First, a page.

13. Mr. Joshi, the learned counsel for the revenue, has contended that in the present case the contracts were not concluded in Indore but only in British India. No doubt the statement of the Tribunal mentions that the orders were accepted at Indore but what it really means according to Mr. Joshi is that the orders were received by the company expressing the willingness of the buyers to purchase the goods from the company at Indore. It was thereafter that the company, having decided to entertain the same, prepared on their forms the contracts for the sale and purchase of the goods mentioned in the said orders of the customers and sent those forms for the signature of the customers in acceptance of the same. According to Mr. Joshi, it was the contract form sent by the company to the customer, which contained the offer and it was on the acceptance by signature on the said form by the customer in Bombay that the contract was concluded. According to Mr. Joshi, therefore, the contract of sales, in the present case, which was effected through the representative of the company in British India, took place in British India and not in Indore.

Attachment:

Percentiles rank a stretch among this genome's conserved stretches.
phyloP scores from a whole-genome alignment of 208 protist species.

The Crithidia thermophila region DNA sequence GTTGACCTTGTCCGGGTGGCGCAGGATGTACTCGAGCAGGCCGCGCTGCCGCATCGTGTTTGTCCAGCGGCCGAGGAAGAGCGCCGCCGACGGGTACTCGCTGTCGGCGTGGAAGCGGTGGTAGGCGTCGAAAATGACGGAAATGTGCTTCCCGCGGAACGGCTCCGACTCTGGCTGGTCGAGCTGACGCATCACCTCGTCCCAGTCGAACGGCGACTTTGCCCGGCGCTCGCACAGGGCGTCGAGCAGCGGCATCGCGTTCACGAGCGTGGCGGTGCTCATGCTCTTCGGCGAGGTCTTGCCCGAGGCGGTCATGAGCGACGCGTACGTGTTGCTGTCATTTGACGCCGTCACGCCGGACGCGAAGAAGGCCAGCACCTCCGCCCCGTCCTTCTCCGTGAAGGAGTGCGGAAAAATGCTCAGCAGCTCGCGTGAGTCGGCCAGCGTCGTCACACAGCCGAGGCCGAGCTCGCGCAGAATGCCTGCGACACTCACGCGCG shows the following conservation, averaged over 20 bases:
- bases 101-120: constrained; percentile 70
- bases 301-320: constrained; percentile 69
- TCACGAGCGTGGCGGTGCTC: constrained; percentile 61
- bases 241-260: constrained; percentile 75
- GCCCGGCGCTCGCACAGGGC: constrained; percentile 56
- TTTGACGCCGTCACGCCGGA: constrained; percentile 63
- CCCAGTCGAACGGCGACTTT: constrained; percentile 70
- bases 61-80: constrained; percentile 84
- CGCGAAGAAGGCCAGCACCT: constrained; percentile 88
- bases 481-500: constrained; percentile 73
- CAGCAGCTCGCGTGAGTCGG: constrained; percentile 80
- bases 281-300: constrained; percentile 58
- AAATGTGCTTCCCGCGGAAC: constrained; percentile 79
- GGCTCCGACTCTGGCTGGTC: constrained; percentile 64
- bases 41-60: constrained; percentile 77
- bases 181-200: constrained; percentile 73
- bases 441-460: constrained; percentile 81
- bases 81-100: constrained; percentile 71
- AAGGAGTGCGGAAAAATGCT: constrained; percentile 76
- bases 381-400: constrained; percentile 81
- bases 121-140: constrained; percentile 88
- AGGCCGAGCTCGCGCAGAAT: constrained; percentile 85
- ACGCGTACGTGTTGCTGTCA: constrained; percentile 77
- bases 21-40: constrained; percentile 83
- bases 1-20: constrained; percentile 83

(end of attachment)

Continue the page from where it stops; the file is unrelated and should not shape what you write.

14. We do not think we can accept this contention of Mr. Joshi. All throughout from the Income-tax Officer to the Tribunal the matter has been considered on the basis that the sales had been effected in Indore and the contracts had taken place there. It was only on the basis that in the formation of these contracts the representative of the company in Bombay had taken some part by canvassing orders for the company that a part of the profits was held liable to tax in British India. As we have already in British India is not sufficient to make any part of the profits subject to tax in British India.
15. In our opinion, therefore, no part of the profits in respect of the sales covered under the first category could be said to have accrued in British India.